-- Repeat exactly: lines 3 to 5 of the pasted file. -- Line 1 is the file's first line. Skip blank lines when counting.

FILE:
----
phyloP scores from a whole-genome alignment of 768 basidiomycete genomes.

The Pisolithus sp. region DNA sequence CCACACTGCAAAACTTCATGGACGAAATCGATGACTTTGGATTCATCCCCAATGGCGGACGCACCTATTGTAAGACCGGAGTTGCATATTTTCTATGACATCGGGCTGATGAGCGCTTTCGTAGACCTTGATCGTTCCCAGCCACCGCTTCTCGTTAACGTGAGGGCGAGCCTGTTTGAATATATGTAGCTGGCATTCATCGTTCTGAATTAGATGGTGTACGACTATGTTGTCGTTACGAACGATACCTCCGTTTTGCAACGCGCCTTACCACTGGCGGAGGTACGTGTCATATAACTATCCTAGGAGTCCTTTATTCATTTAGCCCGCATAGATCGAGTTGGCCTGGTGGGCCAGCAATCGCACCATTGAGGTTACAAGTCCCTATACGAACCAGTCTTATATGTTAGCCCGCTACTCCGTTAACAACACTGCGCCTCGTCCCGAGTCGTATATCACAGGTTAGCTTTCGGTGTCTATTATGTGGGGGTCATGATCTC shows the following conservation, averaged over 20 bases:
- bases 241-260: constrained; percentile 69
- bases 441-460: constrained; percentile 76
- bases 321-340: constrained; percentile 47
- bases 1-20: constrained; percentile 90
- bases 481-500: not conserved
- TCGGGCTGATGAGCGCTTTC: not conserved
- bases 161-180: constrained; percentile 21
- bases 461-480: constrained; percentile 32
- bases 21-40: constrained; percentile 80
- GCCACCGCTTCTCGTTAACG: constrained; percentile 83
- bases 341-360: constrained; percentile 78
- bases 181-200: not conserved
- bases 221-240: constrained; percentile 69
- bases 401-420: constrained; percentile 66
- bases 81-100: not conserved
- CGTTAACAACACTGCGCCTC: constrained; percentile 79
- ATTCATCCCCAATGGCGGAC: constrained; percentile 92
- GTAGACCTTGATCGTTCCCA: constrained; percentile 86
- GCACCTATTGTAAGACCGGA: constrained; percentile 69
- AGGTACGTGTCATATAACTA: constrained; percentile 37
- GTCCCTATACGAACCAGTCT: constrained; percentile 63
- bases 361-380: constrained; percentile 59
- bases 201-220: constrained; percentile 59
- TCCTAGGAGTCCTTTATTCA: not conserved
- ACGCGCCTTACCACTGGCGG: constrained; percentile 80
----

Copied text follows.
- bases 241-260: constrained; percentile 69
- bases 441-460: constrained; percentile 76
- bases 321-340: constrained; percentile 47